Well-Being Amenities in the Corporate Urban Campus

Presented by: Anna Osborne, Amy Huber, Todd Baisch

Presentation Format: Poster Presentation Category: Scholarship of Design Research Title: Well-Being Amenities in the Corporate Urban Campus Purpose: To improve employee well-being, reduce healthcare costs, and meet the desires of a younger workforce, this study used frameworks of holistic wellness to help employers identify which well-being amenities and services (i.e. those aimed at encouraging healthy behaviors) are valued by urban campus employees and what influential factors encourage their utilization. To enhance employee well-being and reduce healthcare costs many companies have adopted wellness programs which incorporate a myriad of programs, services, and amenities for the purpose of improving health. Yet, according to the research organization, RAND (2014), participation rates are low (20% to 40%) while reasons for this remain unclear. Theoretical frameworks and scholarly models commonly categorize wellness into seven categories (Table 1). At the same time, evidence suggests that leading workplace health concerns include obesity, physical activity levels and stress management (Hallal, Andersen, Bull, Guthold & Hanskell, 2012; Makrides, Heath, Farquharson & Veinot, 2007). This comparison suggests that employers would benefit from knowledge of any factors that may impact the utilization of amenities that target physical, emotional and social wellness (Table 2). At the same time, changing workforce demographics suggest a growing preference towards urban areas that offer access to public amenities, thus leading companies to rethink their office locations in hopes of attracting and retaining talent (Vogelmann, 2016). Yet, despite evidence suggesting the work environment plays an important role in achieving these goals, employers may forfeit desirable amenities when faced with acquiring real estate capable of supporting their staff within desirable, yet costly, urban locations. Consequently, urban campus employees are a demographic of growing importance, as their workplace environment typically offers close proximity to many amenities. As amenities have come to be viewed as a means to satisfy business objectives, understanding their role and effectiveness within the workplace may play an important role in improving employee wellness, and attracting and retaining talent. However, there is little empirical knowledge regarding which amenities employees’ value or which factors may influence their utilization. While common workplace amenities often include break rooms, multi-purpose spaces, fitness areas, food and beverage services, lactations rooms and lounges (International Facility Management Association, 2012) (Table 3), to date, existing literature has not acquired wellness amenity preferences by asking the employees themselves. Methods An electronic survey was distributed to participants working within urban campus environments. Statistical analyses were conducted to search for patterns and trends amongst amenity preferences, factors influencing their utilization, and differences amongst demographics. Findings & Implications This presentation will discuss these findings relative to employee preferences for food and refreshments, fitness and recreation, gathering and collaboration, and amenities that support work-life balance. These findings suggest some disconnects between the well-being amenities and services currently offered in corporate urban campuses and the actual desires of employees. From this, one could gather that employers should consider aligning amenities and services offered to their employee demographics. This study’s findings may potentially increase employee well-being by helping employers prioritize amenities, incorporate factors that potentially increase their utilization, and help determine suitable locations for such amenities within a corporate urban campus.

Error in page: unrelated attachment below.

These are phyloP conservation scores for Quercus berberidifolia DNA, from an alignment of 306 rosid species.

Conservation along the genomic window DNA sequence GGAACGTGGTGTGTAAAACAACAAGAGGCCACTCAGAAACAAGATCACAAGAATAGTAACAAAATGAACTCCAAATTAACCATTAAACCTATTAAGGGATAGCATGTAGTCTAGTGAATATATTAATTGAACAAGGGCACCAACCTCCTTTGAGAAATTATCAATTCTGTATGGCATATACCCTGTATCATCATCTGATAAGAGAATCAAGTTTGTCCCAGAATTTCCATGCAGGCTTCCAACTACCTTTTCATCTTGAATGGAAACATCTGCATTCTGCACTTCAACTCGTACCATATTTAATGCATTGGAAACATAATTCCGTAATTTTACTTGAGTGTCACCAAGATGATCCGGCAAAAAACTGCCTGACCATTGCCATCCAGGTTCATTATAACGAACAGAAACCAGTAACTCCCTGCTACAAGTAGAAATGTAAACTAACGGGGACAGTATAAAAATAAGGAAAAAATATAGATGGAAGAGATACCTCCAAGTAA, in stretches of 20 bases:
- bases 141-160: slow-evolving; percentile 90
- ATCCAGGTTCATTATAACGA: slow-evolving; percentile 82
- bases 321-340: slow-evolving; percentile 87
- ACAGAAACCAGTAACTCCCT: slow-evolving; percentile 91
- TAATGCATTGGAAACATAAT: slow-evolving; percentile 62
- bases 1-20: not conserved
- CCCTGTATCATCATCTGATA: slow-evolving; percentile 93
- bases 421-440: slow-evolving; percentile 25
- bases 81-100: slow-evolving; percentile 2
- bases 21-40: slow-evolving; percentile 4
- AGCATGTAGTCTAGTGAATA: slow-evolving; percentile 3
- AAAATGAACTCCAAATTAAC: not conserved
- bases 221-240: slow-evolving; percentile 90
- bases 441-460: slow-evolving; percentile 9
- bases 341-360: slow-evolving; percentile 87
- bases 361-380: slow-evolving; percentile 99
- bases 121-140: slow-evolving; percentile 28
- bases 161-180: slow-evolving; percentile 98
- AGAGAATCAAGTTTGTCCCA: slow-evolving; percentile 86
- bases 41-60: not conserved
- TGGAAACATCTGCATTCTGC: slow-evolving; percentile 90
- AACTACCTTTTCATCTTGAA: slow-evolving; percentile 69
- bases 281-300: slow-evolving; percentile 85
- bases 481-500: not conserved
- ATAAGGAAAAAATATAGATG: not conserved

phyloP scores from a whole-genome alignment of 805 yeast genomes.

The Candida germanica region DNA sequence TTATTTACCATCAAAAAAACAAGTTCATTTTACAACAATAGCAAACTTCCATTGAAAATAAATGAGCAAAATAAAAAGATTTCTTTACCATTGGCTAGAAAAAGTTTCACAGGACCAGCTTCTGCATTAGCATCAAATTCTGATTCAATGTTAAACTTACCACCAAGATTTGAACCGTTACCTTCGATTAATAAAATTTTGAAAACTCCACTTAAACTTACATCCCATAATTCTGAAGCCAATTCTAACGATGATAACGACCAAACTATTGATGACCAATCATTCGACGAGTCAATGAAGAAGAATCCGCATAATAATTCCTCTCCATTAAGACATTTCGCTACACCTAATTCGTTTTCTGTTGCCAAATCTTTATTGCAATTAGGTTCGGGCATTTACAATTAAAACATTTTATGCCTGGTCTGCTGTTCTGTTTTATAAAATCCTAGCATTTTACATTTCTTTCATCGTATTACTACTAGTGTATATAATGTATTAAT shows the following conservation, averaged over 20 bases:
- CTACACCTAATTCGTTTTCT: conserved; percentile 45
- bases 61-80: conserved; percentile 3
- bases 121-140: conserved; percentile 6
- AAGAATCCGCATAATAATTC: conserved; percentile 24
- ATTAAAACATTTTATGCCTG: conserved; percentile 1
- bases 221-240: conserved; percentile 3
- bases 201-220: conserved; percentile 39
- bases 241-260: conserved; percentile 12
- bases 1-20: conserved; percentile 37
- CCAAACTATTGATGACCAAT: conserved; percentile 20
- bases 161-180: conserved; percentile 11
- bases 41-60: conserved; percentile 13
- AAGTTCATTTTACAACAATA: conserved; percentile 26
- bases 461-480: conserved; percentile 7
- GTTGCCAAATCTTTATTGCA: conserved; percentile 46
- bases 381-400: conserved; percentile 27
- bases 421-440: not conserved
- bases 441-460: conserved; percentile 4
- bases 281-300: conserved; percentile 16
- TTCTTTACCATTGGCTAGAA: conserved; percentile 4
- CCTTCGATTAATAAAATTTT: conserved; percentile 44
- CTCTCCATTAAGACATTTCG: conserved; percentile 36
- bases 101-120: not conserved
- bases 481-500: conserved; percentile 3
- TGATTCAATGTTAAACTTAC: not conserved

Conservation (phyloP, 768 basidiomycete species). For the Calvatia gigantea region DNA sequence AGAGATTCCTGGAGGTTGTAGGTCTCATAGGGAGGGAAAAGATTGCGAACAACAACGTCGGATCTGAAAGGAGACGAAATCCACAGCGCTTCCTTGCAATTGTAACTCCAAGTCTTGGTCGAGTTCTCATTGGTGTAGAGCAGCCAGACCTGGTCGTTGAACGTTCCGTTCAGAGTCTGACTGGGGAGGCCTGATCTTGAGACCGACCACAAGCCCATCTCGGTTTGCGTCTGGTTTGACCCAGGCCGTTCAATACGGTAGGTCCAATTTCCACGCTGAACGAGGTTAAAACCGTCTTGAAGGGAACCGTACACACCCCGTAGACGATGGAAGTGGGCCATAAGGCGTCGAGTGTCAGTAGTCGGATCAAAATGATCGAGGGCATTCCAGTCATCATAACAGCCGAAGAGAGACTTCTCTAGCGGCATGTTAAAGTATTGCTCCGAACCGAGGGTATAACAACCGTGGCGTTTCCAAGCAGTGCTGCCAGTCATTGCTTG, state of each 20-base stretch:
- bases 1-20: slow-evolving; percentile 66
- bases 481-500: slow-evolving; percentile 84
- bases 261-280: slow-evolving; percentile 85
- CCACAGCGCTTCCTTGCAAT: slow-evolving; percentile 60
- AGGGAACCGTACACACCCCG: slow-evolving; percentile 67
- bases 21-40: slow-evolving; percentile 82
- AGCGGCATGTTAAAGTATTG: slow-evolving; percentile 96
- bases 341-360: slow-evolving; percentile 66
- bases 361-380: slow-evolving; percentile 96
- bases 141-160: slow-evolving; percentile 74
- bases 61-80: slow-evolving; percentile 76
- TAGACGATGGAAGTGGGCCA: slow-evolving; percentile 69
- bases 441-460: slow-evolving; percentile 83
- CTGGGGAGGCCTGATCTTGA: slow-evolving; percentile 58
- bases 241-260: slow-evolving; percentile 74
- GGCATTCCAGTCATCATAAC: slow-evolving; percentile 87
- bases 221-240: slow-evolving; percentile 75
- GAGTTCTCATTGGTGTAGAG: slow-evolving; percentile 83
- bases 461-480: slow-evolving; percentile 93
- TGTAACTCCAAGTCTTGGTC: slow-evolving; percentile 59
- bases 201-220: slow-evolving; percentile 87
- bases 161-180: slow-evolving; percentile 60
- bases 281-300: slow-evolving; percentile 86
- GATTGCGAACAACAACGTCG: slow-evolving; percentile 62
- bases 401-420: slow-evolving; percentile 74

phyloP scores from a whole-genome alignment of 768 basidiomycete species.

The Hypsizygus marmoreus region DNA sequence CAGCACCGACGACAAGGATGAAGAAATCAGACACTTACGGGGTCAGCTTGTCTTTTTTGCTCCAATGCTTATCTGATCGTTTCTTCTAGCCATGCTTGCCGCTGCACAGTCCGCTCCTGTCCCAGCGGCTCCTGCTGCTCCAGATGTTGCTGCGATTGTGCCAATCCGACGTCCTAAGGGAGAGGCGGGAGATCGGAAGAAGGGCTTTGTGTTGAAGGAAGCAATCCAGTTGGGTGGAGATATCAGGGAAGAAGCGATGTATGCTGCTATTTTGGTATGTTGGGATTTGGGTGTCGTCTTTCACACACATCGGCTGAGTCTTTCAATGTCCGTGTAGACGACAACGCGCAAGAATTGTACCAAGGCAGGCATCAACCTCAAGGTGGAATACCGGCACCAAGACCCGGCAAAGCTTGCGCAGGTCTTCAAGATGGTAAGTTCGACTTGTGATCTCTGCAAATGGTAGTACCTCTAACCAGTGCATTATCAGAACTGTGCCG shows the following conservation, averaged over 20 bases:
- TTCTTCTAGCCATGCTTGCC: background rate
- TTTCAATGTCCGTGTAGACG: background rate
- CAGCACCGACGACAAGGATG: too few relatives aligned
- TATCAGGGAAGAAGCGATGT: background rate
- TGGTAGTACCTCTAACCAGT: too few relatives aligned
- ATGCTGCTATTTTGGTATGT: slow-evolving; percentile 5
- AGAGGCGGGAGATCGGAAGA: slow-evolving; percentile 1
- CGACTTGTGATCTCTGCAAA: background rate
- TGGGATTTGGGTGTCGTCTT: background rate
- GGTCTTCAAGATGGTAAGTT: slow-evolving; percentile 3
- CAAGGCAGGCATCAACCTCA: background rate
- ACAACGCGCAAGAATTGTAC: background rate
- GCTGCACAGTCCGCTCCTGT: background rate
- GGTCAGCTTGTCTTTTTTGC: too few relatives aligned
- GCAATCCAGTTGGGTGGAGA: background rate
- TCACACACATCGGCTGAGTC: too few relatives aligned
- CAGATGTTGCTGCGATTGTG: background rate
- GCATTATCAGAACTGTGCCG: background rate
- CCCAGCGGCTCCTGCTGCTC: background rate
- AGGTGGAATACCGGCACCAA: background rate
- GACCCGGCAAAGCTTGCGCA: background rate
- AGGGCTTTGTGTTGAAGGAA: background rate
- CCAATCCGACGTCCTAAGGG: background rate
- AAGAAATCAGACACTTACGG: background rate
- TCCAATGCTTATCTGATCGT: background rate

References:

  • Hallal, P.C., Andersen, L.B., Bull, F.C., Guthold, R., & Haskell, W. (2012). Physical activity 1: Global physical activity levels: surveillance progress, pitfalls, and prospects. The Lancet, 380, 247-257. doi: http://dx.doi.org/10.1016/S0140-6736(12)60646-1
  • International Facility Management Association (2012). Workplace amenities strategies research report #36. Houston, TX: International Facility Management Association.
  • Makrides, L., Heath, S., Farquharson, J., & Veinot, P. L. (2007). Perceptions of workplace health: building community partnerships. Clinical Governance: An International Journal, 12(3), 178-187. doi: 10.1108/14777270710775891
  • Mattke, S., Kapinos, K., Caloyeras, J.P., Taylor, E.A., Batorsky, B., Liu, H., Van Busum, K.R. & Newberry, S. (2014). Workplace wellness programs: Services offered, participation, and incentives. Santa Monica, CA: RAND Corporation.
  • Vogelmann, Arlyn. (2016). Corporate campuses of the future: Organizations embrace the urban ethos. Retrieved from http://www.gensleron.com/work/2016/3/29/corporate-campuses-of-the-future-organizations-embrace-the-u.html
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